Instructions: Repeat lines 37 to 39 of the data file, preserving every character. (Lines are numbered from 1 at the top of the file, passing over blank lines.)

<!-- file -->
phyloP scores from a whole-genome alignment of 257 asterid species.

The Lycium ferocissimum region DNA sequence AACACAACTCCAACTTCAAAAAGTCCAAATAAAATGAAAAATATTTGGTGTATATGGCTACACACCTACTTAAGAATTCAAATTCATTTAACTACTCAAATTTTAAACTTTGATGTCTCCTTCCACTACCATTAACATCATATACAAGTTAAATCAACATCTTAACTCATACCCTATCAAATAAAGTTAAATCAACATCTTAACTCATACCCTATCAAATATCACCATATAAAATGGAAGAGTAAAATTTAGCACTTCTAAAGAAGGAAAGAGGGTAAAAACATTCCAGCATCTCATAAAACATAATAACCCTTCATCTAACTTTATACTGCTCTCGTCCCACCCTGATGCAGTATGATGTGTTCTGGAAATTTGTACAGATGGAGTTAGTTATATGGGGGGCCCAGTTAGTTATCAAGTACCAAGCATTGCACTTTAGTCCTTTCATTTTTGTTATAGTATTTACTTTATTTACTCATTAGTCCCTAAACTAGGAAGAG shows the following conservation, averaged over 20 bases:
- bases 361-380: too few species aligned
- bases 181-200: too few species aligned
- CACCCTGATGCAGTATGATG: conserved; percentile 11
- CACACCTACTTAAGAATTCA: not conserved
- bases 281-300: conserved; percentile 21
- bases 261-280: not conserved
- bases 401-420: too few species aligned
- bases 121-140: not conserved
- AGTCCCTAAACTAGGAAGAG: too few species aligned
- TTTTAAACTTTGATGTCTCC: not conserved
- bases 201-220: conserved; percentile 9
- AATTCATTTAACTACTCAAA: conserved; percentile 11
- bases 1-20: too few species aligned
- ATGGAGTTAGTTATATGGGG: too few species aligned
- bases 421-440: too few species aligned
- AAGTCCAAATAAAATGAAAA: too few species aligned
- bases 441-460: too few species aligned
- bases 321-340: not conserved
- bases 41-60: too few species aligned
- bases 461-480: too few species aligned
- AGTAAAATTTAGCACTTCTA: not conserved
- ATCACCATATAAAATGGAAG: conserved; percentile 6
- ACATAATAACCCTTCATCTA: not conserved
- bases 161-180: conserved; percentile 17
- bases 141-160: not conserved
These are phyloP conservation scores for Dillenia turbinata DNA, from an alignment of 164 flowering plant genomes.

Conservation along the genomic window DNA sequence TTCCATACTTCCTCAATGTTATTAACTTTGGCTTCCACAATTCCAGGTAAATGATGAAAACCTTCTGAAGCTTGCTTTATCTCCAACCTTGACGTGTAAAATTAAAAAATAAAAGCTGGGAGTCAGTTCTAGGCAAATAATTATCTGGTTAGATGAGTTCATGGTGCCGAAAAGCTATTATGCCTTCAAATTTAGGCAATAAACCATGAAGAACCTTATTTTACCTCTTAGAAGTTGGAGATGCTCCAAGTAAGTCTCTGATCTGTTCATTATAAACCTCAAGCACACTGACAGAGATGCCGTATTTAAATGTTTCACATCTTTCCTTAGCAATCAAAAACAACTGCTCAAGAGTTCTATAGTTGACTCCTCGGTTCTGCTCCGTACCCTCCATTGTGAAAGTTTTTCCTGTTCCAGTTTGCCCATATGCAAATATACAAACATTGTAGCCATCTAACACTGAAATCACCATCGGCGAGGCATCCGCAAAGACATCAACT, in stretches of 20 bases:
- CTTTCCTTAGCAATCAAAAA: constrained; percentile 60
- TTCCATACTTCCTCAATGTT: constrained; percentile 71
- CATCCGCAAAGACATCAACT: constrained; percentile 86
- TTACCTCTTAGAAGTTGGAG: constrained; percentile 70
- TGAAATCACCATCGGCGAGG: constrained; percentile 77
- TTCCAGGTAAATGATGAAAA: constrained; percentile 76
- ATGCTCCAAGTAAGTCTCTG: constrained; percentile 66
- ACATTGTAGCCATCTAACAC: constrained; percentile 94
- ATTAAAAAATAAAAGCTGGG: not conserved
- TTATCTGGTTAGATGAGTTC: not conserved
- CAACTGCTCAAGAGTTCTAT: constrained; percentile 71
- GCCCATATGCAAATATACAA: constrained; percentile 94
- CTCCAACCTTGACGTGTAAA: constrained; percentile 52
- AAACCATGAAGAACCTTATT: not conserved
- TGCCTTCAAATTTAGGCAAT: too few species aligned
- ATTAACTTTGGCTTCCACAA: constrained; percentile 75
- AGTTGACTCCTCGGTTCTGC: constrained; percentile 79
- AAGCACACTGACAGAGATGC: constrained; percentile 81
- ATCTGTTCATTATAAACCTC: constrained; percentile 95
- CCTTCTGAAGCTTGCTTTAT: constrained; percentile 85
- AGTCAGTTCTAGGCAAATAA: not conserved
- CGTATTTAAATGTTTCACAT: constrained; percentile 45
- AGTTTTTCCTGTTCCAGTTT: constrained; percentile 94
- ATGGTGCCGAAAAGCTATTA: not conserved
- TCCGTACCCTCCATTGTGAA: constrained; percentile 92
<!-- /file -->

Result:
- ACATTGTAGCCATCTAACAC: constrained; percentile 94
- ATTAAAAAATAAAAGCTGGG: not conserved
- TTATCTGGTTAGATGAGTTC: not conserved